Kingsbury powerline work to continue in May

Power lines travel parallel to Chimney Rock Road north of Kingsbury Grade on Feb. 15.

Power lines travel parallel to Chimney Rock Road north of Kingsbury Grade on Feb. 15.
Photo by Kurt Hildebrand.

A series of powerful storms sent trees into powerlines cutting power to thousands of Lake Tahoe residents for days at a time.

With heavy wet snow, there wasn’t much chance those branches would start a fire this winter, but under drier, windy conditions, power lines in trees have started fatal fires.

Work to clear trees around the power lines paralleling Chimney Rock Road and following power lines down the mountain was part of the NV Energy Resilience Corridors Project on the east side of the Lake Tahoe Basin conducted last fall.

The first phase of the work included removing all trees withing 15-21 feet of power poles, while the second phase included removing “trees with structural defects that have the potential to strike utility infrastructure, reduce fuels and thin to desired conditions” for 15-175 feet on each side of the power line.

The work prompted complaints from residents and local officials.

“We are very familiar with the work done on Chimney Rock,” said Tahoe Douglas Fire Chief Scott Lindgren. “I will say that the contractors made some mistakes in the beginning that we had to mitigate and that the public messaging should have been better. It will be moving forward.”

Kingsbury Grade General Improvement District Manager Mitch Dion was more blunt, saying the work was amateurish.

“We have good examples of harvesting trees and improving water quality, this was not one,” he said.

Dion said that he felt the removal went beyond what he would reasonably expect.

“Supervisory controls to ensure the trees selected and minimizing the soil disruption was not evident,” he said. “Logically, you would expect more aggressive removal nearest the lines, but that activity went beyond those reasonable limits in both riparian areas and even on private property.”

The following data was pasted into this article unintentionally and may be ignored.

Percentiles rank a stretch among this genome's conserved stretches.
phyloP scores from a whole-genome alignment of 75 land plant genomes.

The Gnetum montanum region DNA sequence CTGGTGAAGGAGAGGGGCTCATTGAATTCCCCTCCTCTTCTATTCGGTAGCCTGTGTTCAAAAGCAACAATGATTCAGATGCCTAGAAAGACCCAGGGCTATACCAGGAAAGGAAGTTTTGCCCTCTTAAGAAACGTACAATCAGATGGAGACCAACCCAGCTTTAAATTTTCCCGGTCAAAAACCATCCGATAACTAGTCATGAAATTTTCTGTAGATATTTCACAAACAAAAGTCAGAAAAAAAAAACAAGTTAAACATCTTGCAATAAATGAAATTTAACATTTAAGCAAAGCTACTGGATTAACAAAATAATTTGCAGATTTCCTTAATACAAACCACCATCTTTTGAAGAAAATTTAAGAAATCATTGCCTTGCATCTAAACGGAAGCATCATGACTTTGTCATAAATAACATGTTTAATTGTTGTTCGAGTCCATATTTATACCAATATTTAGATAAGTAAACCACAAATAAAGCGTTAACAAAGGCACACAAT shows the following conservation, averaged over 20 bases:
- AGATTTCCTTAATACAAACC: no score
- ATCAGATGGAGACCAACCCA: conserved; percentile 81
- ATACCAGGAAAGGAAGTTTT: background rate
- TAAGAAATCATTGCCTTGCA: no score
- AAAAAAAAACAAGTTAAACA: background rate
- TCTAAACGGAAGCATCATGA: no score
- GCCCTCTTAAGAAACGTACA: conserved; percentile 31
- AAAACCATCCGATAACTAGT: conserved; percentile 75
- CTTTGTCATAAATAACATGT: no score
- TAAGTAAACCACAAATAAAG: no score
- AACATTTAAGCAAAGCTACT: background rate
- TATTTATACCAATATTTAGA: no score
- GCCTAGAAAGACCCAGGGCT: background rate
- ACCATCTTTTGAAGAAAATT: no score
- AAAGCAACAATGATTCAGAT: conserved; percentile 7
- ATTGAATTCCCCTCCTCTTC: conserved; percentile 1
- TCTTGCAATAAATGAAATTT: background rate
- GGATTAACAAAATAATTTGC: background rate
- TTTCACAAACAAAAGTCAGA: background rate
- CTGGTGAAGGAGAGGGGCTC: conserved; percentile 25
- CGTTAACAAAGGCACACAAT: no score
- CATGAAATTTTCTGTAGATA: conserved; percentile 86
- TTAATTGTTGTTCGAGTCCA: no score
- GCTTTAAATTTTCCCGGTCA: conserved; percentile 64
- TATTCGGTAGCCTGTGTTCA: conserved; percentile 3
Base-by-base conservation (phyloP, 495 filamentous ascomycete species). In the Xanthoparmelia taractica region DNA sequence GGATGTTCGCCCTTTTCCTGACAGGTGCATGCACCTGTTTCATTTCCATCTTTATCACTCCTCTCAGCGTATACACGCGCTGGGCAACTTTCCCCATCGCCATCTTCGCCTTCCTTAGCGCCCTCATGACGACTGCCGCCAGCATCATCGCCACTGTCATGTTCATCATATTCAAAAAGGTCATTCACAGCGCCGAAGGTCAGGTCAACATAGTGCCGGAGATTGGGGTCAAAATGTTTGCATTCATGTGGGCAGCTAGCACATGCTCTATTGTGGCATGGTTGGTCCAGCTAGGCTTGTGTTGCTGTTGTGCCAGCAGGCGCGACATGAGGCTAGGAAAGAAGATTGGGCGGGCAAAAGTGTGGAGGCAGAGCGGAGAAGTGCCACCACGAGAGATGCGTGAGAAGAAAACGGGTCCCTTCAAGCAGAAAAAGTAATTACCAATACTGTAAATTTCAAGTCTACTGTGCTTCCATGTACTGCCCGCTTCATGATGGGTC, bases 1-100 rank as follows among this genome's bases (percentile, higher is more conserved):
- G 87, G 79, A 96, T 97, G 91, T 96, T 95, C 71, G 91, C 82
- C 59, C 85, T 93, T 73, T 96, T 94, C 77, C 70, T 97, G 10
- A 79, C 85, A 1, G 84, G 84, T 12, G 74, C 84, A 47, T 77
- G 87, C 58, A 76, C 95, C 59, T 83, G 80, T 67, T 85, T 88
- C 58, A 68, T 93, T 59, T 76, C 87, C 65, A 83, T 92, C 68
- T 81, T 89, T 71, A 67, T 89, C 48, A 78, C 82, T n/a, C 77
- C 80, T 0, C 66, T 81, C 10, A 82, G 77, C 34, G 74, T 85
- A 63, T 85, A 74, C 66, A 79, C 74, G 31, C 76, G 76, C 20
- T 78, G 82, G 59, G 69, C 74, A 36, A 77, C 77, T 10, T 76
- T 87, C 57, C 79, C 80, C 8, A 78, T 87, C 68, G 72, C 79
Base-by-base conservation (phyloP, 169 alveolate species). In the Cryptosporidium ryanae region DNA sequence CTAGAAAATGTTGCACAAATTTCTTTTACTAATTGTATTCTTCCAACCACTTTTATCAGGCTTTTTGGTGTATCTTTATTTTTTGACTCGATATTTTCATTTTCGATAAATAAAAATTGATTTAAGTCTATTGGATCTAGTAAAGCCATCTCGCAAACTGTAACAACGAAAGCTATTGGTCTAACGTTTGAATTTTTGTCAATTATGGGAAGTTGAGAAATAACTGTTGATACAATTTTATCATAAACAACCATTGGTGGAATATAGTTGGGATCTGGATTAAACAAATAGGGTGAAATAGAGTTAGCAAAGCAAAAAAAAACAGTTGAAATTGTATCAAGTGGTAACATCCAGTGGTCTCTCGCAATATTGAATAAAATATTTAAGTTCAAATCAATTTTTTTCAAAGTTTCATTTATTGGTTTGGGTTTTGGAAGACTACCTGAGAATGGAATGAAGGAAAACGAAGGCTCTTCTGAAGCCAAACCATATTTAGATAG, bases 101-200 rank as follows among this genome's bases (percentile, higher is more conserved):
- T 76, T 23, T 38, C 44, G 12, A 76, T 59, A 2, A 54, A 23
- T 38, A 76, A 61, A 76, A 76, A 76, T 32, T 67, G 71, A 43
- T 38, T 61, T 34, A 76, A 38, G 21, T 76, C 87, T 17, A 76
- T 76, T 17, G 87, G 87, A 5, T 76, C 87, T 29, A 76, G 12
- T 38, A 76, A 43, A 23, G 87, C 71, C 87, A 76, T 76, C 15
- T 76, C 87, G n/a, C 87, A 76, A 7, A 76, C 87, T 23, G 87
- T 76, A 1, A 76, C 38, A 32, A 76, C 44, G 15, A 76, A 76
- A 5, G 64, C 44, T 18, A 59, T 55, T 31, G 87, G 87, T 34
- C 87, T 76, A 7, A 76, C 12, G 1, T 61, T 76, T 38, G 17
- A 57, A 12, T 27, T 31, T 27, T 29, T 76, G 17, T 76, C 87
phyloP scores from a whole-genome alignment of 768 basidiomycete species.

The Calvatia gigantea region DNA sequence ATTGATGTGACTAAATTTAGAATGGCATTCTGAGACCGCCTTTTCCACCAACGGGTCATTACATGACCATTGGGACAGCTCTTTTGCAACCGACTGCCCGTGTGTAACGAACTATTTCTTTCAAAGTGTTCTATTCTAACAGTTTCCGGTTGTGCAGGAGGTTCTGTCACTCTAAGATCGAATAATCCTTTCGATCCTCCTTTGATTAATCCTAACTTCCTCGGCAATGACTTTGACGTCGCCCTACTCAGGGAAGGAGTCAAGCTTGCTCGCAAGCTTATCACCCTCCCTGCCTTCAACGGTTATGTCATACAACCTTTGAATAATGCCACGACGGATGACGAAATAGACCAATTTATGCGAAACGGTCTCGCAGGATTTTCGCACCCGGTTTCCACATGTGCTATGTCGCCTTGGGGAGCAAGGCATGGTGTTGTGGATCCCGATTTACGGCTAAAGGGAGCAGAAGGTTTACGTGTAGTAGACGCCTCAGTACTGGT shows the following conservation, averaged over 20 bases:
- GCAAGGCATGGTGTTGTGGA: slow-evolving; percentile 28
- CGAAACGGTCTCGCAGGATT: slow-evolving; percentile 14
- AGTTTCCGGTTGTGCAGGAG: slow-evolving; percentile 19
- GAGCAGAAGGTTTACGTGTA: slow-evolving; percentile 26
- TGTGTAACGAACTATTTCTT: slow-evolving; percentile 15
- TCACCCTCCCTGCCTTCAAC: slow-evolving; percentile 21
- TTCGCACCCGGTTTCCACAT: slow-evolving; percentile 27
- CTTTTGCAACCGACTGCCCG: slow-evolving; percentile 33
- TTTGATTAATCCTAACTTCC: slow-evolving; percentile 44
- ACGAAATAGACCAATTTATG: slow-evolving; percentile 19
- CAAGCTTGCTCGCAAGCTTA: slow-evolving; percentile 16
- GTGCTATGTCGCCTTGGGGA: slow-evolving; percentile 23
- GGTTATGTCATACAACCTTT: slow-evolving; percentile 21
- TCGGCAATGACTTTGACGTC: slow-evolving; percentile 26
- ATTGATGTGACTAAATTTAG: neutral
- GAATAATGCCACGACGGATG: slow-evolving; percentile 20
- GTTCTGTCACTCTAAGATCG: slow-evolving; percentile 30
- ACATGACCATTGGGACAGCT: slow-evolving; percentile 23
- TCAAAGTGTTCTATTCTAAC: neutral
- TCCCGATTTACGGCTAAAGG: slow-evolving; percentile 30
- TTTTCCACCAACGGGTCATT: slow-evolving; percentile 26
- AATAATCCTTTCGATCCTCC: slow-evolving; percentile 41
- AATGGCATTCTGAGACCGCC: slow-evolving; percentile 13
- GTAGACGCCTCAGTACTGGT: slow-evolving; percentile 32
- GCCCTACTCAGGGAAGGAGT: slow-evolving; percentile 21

According to the U.S. Forest Service, NV Energy subcontractor VM West worked on the project last fall.

Work on a third phase affecting 175 to 1,000 feet on either side of the power lines is expected to resume in May and continue until October or when it’s completed.

The work is excluded from an environmental impact statement or environmental assessment as long as it doesn’t exceed 10,000 acres including no more than 3,000 acres using mechanical thinning.

“Because recent destructive fires demonstrate the urgent need to reduce forest fuel loads, I am using the category specifically created by Congress for this purpose on the Lake Tahoe Basin Management Unit portion of the project,” Forest Supervisor Erick J. Walker wrote in April 2022.

Forest Service officials said the contract is paid by acres or miles depending on work completed. The contractor is allowed to sell the timber and biomass collected.

According to the Forest Service, the felled trees were taken to a site off Foothill Road just south of Muller Lane.

“Lower quality materials may be sold as firewood or biomass, and higher quality timber may be sold as sawlogs to a sawmill,” said Tahoe Management Unit Vegetation Staff Officer Victor Lyon. “However, the value of the goods minimally offsets the cost of the services being performed. No revenue has been generated to date and little is expected due to the high volume of materials already on the market.”

Lindgren said after the work is cleaned up and maintained, it will help keep residents safe from wildfire.

“We have a very unhealthy forest due to mismanagement and the effects of a long drought,” Lindgren said. “We absolutely need to do fuel reduction and get some legitimate fuel breaks completed before it’s too late. My job is to do everything in my power to protect the public and this beautiful place that we all love so much.”

U.S. Forest Service personnel conducted pile burning in Genoa and along the Sierra Front in an effort to clear dead wood and brush while snow remains on the ground.

Wet conditions have improved drought conditions in the Sierra and much of Carson Valley to abnormally dry, according to the drought monitor.

However, all that moisture will provide water to a new crop of light flashy fuels once the snow melts off. Wet winters often result in spring desert flower blooms, which provide fuel for wildfires when they dry out.

In the wake of the 2018 Camp Fire, Nevada legislators and NV Energy worked out a plan where the power company would fund firefighting crews across the region to clear vegetation, including trees, from around power lines.

The Natural Disaster Protection Plan prepared by NV Energy was approved by the Public Utilities Commission in August 2020.


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